Yes, VIRGINIA, there is a Santa Claus. He exists as certainly as love and generosity and devotion exist, and you know that they abound and give to your life its highest beauty and joy. Alas! how dreary would be the world if there were no Santa Claus. It would be as dreary as if there were no VIRGINIAS. There would be no childlike faith then, no poetry, no romance to make tolerable this existence. We should have no enjoyment, except in sense and sight. The eternal light with which childhood fills the world would be extinguished.

Not believe in Santa Claus! You might as well not believe in fairies! You might get your papa to hire men to watch in all the chimneys on Christmas Eve to catch Santa Claus, but even if they did not see Santa Claus coming down, what would that prove? Nobody sees Santa Claus, but that is no sign that there is no Santa Claus. The most real things in the world are those that neither children nor men can see. Did you ever see fairies dancing on the lawn? Of course not, but that’s no proof that they are not there. Nobody can conceive or imagine all the wonders there are unseen and unseeable in the world.

You may tear apart the baby’s rattle and see what makes the noise inside, but there is a veil covering the unseen world which not the strongest man, nor even the united strength of all the strongest men that ever lived, could tear apart. Only faith, fancy, poetry, love, romance, can push aside that curtain and view and picture the supernal beauty and glory beyond. Is it all real? Ah, VIRGINIA, in all this world there is nothing else real and abiding.

No Santa Claus! Thank God! he lives, and he lives forever. A thousand years from now, Virginia, nay, ten times ten thousand years from now, he will continue to make glad the heart of childhood.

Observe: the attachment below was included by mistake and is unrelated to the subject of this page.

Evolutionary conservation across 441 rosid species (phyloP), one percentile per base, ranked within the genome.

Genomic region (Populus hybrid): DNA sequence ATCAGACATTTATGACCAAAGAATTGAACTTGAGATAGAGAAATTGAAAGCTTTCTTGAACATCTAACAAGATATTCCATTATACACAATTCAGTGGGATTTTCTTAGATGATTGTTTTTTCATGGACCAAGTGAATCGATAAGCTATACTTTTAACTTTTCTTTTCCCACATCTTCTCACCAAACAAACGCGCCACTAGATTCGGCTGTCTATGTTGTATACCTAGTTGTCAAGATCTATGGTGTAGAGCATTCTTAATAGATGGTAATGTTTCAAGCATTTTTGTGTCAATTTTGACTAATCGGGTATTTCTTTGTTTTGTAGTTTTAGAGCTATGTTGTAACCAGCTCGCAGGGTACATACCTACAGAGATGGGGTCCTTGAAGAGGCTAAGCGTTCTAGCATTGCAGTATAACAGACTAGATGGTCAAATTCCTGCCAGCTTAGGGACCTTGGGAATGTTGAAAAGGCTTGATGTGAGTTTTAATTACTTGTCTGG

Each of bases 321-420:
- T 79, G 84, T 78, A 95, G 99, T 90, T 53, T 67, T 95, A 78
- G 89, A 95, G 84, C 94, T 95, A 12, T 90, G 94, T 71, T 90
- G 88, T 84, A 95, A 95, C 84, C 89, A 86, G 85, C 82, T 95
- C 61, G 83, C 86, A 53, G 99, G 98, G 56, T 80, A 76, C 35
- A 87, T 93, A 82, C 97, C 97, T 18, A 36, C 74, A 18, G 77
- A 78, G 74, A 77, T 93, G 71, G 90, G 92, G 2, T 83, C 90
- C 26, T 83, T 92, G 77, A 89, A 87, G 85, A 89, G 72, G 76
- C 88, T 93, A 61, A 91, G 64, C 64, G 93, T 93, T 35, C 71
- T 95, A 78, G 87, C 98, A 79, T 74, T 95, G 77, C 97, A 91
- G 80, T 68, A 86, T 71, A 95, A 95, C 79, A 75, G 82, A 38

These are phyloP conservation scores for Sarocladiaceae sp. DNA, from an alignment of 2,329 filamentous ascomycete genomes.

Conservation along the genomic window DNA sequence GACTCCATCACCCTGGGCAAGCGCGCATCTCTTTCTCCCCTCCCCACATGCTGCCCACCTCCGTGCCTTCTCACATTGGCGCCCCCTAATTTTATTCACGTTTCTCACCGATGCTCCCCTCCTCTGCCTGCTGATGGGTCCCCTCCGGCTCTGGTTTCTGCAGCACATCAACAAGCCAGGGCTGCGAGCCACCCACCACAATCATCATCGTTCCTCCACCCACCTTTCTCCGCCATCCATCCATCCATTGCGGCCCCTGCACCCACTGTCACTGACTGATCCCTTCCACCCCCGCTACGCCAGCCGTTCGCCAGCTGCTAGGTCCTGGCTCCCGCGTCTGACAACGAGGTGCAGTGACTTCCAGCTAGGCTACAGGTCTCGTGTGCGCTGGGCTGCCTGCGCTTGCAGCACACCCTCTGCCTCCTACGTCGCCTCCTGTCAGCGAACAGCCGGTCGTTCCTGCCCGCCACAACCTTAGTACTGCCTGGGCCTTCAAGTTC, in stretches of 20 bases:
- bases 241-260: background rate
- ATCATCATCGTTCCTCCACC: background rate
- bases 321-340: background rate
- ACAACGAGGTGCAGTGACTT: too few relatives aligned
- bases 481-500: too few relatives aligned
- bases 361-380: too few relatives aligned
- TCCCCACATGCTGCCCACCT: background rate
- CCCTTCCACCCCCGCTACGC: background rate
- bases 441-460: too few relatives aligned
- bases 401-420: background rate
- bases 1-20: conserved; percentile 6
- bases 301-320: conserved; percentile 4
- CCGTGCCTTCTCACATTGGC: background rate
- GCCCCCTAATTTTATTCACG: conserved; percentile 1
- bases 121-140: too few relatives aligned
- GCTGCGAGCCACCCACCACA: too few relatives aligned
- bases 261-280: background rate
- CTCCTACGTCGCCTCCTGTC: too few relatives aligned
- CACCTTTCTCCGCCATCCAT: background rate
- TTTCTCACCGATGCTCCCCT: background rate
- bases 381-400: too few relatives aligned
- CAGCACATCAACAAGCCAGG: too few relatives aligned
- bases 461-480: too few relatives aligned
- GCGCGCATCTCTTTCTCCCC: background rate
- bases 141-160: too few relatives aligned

For some background the Washington Post’s ‘Is there a Santa Claus?’: How a child’s letter inspired the classic ‘Yes, Virginia’ response.

ACCC releases preliminary report on Google, Facebook and Australian news with significant recommendations on privacy law

December 10, 2018

Nature abhors a vacuum.  That truism tends to apply, eventually, in law as in the natural world.  Gaps in the law that are not filled by regulations are, often with baby steps, attended to by the courts.  Similarly a failure by one regulator to attend to its garden will often find another regulator, with aligned interests, stepping in to carry the weight.  And it is that last circumstance that applies with the ACCC’s preliminary report into Google, Facebook, Australian News and advertising.  Amongst the  11 preliminary recommendations the ACCC proposes at recommendations 8 – 10 increasing privacy protections by amendment to the Privacy Act 1988 to improve notification requirements, strengthening consent requirements, enabling the erasure of personal information, enabling a person to bring an action for breach of the Privacy Act and introducing an action for serious invasion of privacy.  The Information Commissioners’ Office has Read the rest of this entry »

Jolimont Heights Pty Ltd v Ryan [2018] VSC 678 (9 November 2018): section 459 of Corporations Act, application to set aside statutory demand, genuine dispute

November 22, 2018

The Victorian Supreme Court, per Matthews JR, considered an application to set aside a statutory demand in  Jolimont Heights Pty Ltd v Ryan [2018] VSC 678.


Jolimont Heights Pty Ltd (‘JH’), made an application pursuant to s 459G of the Corporations Act 2001 (Cth) (‘Act’) by originating process dated 9 July 2018 to set aside a statutory demand dated 19 June 2018 (‘Statutory Demand’)  [1].

The application was made under s 459H &/or s 459J on the basis:

  • there was a genuine dispute as to the existence of the debt
  • due to some other reason, being that the Statutory Demand was defective  [2].

In support of its application, JH relied on Read the rest of this entry »

Guy Fawkes Day – Remember remember the fifth of November

November 5, 2018

The whole Guy Fawkes story and its consequences is so compelling that it often inspires me to break policy and write on a non legal subject.

For starters there is the wonderful ditty/ poem or piece of doggerel: